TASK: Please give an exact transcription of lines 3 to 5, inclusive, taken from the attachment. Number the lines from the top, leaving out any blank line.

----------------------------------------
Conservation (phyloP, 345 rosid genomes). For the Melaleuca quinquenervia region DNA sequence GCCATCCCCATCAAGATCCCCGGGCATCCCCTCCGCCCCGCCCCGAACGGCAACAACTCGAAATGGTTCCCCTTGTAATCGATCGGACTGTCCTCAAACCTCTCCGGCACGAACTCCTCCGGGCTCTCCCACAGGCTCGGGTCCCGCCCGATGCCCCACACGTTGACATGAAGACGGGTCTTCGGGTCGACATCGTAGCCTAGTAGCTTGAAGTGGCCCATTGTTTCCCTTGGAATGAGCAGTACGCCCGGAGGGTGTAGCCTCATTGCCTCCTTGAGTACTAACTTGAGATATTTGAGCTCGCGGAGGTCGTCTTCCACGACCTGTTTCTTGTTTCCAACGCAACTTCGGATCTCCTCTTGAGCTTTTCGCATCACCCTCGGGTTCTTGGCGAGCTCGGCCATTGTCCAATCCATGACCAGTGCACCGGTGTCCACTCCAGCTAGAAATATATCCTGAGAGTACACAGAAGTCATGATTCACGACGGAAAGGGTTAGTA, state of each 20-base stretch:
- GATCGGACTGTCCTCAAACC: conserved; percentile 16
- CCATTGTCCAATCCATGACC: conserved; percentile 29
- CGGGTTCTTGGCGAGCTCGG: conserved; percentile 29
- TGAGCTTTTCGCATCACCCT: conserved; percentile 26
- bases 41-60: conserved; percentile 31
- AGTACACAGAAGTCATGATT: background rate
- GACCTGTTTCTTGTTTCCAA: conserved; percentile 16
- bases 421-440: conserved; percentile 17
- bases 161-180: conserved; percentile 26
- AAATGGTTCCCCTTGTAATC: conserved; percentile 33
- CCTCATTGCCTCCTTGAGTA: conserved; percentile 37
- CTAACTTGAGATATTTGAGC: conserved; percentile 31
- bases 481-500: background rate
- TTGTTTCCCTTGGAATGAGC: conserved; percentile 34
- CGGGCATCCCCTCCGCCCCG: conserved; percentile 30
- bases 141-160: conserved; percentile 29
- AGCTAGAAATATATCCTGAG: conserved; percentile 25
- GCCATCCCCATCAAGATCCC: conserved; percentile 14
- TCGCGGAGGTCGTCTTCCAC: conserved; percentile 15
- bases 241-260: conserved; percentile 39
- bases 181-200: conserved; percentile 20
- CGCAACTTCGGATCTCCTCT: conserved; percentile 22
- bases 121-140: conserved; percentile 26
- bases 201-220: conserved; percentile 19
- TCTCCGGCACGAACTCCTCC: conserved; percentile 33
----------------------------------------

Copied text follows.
- CCATTGTCCAATCCATGACC: conserved; percentile 29
- CGGGTTCTTGGCGAGCTCGG: conserved; percentile 29
- TGAGCTTTTCGCATCACCCT: conserved; percentile 26